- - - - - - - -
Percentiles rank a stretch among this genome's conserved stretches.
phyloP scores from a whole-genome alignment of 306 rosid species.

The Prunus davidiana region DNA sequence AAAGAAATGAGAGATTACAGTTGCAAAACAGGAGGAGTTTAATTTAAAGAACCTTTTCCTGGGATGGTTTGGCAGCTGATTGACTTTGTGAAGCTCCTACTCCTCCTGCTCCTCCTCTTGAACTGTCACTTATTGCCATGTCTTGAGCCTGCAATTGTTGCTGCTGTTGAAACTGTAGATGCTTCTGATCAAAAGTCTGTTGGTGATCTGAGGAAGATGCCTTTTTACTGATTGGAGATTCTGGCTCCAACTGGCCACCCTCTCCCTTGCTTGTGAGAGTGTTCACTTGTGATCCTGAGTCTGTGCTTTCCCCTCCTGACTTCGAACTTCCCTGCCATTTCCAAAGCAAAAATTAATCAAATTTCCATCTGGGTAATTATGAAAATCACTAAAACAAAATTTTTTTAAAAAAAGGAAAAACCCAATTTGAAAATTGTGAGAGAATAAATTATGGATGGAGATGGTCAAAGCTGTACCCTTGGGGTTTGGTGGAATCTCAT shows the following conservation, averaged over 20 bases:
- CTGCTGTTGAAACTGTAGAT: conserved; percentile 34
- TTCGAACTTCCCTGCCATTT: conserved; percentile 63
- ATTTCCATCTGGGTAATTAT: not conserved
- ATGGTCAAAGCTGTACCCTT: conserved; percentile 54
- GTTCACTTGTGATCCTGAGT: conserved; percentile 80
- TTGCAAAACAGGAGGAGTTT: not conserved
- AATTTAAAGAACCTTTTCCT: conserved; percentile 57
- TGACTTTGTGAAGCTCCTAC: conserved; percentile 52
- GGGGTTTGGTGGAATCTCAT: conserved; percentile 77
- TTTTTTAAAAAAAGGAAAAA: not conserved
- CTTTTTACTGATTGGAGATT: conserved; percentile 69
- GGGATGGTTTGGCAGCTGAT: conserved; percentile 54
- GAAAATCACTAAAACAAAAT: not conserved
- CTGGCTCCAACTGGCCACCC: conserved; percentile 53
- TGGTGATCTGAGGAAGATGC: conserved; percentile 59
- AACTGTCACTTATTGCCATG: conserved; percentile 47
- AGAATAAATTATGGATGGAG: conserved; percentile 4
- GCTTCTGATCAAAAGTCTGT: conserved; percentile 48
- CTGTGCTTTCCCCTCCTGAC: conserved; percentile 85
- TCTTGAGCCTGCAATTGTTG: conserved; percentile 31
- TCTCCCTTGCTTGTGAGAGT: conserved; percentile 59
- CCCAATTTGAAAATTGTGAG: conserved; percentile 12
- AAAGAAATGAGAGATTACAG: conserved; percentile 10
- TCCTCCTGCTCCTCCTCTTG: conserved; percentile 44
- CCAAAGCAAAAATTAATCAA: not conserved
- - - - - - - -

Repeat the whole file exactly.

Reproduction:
Percentiles rank a stretch among this genome's conserved stretches.
phyloP scores from a whole-genome alignment of 306 rosid species.

The Prunus davidiana region DNA sequence AAAGAAATGAGAGATTACAGTTGCAAAACAGGAGGAGTTTAATTTAAAGAACCTTTTCCTGGGATGGTTTGGCAGCTGATTGACTTTGTGAAGCTCCTACTCCTCCTGCTCCTCCTCTTGAACTGTCACTTATTGCCATGTCTTGAGCCTGCAATTGTTGCTGCTGTTGAAACTGTAGATGCTTCTGATCAAAAGTCTGTTGGTGATCTGAGGAAGATGCCTTTTTACTGATTGGAGATTCTGGCTCCAACTGGCCACCCTCTCCCTTGCTTGTGAGAGTGTTCACTTGTGATCCTGAGTCTGTGCTTTCCCCTCCTGACTTCGAACTTCCCTGCCATTTCCAAAGCAAAAATTAATCAAATTTCCATCTGGGTAATTATGAAAATCACTAAAACAAAATTTTTTTAAAAAAAGGAAAAACCCAATTTGAAAATTGTGAGAGAATAAATTATGGATGGAGATGGTCAAAGCTGTACCCTTGGGGTTTGGTGGAATCTCAT shows the following conservation, averaged over 20 bases:
- CTGCTGTTGAAACTGTAGAT: conserved; percentile 34
- TTCGAACTTCCCTGCCATTT: conserved; percentile 63
- ATTTCCATCTGGGTAATTAT: not conserved
- ATGGTCAAAGCTGTACCCTT: conserved; percentile 54
- GTTCACTTGTGATCCTGAGT: conserved; percentile 80
- TTGCAAAACAGGAGGAGTTT: not conserved
- AATTTAAAGAACCTTTTCCT: conserved; percentile 57
- TGACTTTGTGAAGCTCCTAC: conserved; percentile 52
- GGGGTTTGGTGGAATCTCAT: conserved; percentile 77
- TTTTTTAAAAAAAGGAAAAA: not conserved
- CTTTTTACTGATTGGAGATT: conserved; percentile 69
- GGGATGGTTTGGCAGCTGAT: conserved; percentile 54
- GAAAATCACTAAAACAAAAT: not conserved
- CTGGCTCCAACTGGCCACCC: conserved; percentile 53
- TGGTGATCTGAGGAAGATGC: conserved; percentile 59
- AACTGTCACTTATTGCCATG: conserved; percentile 47
- AGAATAAATTATGGATGGAG: conserved; percentile 4
- GCTTCTGATCAAAAGTCTGT: conserved; percentile 48
- CTGTGCTTTCCCCTCCTGAC: conserved; percentile 85
- TCTTGAGCCTGCAATTGTTG: conserved; percentile 31
- TCTCCCTTGCTTGTGAGAGT: conserved; percentile 59
- CCCAATTTGAAAATTGTGAG: conserved; percentile 12
- AAAGAAATGAGAGATTACAG: conserved; percentile 10
- TCCTCCTGCTCCTCCTCTTG: conserved; percentile 44
- CCAAAGCAAAAATTAATCAA: not conserved